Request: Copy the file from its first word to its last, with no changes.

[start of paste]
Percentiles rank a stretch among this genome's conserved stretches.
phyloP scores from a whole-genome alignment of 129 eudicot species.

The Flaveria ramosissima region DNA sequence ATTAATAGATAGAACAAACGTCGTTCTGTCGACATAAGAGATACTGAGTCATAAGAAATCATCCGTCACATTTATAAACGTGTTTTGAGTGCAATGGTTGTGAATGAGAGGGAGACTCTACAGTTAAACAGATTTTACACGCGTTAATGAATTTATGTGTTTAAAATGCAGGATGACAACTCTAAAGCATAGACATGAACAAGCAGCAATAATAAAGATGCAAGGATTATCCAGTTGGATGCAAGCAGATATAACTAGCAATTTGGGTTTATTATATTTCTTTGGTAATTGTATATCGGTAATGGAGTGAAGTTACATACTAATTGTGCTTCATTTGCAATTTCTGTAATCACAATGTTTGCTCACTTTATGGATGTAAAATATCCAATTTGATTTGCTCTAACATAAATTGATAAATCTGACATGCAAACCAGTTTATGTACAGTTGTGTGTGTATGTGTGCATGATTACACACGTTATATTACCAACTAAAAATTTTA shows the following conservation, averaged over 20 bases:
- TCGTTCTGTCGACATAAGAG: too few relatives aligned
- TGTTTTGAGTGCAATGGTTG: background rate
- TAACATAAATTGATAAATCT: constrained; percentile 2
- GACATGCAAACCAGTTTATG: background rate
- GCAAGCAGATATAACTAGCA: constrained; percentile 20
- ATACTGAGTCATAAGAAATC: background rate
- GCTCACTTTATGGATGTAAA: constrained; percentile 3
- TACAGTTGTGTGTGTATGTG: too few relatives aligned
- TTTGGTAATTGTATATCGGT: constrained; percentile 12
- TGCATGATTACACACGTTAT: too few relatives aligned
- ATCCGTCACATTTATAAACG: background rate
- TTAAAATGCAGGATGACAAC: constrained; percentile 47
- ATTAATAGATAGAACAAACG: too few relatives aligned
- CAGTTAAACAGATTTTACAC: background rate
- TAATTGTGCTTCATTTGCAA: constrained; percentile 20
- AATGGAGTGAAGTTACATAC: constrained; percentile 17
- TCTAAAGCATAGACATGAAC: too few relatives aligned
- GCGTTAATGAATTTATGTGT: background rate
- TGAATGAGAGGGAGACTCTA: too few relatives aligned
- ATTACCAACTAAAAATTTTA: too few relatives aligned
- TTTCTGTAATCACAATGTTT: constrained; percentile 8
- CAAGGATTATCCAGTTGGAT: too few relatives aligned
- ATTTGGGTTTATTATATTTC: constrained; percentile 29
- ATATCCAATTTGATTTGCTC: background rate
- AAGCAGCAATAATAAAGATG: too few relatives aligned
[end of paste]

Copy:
Percentiles rank a stretch among this genome's conserved stretches.
phyloP scores from a whole-genome alignment of 129 eudicot species.

The Flaveria ramosissima region DNA sequence ATTAATAGATAGAACAAACGTCGTTCTGTCGACATAAGAGATACTGAGTCATAAGAAATCATCCGTCACATTTATAAACGTGTTTTGAGTGCAATGGTTGTGAATGAGAGGGAGACTCTACAGTTAAACAGATTTTACACGCGTTAATGAATTTATGTGTTTAAAATGCAGGATGACAACTCTAAAGCATAGACATGAACAAGCAGCAATAATAAAGATGCAAGGATTATCCAGTTGGATGCAAGCAGATATAACTAGCAATTTGGGTTTATTATATTTCTTTGGTAATTGTATATCGGTAATGGAGTGAAGTTACATACTAATTGTGCTTCATTTGCAATTTCTGTAATCACAATGTTTGCTCACTTTATGGATGTAAAATATCCAATTTGATTTGCTCTAACATAAATTGATAAATCTGACATGCAAACCAGTTTATGTACAGTTGTGTGTGTATGTGTGCATGATTACACACGTTATATTACCAACTAAAAATTTTA shows the following conservation, averaged over 20 bases:
- TCGTTCTGTCGACATAAGAG: too few relatives aligned
- TGTTTTGAGTGCAATGGTTG: background rate
- TAACATAAATTGATAAATCT: constrained; percentile 2
- GACATGCAAACCAGTTTATG: background rate
- GCAAGCAGATATAACTAGCA: constrained; percentile 20
- ATACTGAGTCATAAGAAATC: background rate
- GCTCACTTTATGGATGTAAA: constrained; percentile 3
- TACAGTTGTGTGTGTATGTG: too few relatives aligned
- TTTGGTAATTGTATATCGGT: constrained; percentile 12
- TGCATGATTACACACGTTAT: too few relatives aligned
- ATCCGTCACATTTATAAACG: background rate
- TTAAAATGCAGGATGACAAC: constrained; percentile 47
- ATTAATAGATAGAACAAACG: too few relatives aligned
- CAGTTAAACAGATTTTACAC: background rate
- TAATTGTGCTTCATTTGCAA: constrained; percentile 20
- AATGGAGTGAAGTTACATAC: constrained; percentile 17
- TCTAAAGCATAGACATGAAC: too few relatives aligned
- GCGTTAATGAATTTATGTGT: background rate
- TGAATGAGAGGGAGACTCTA: too few relatives aligned
- ATTACCAACTAAAAATTTTA: too few relatives aligned
- TTTCTGTAATCACAATGTTT: constrained; percentile 8
- CAAGGATTATCCAGTTGGAT: too few relatives aligned
- ATTTGGGTTTATTATATTTC: constrained; percentile 29
- ATATCCAATTTGATTTGCTC: background rate
- AAGCAGCAATAATAAAGATG: too few relatives aligned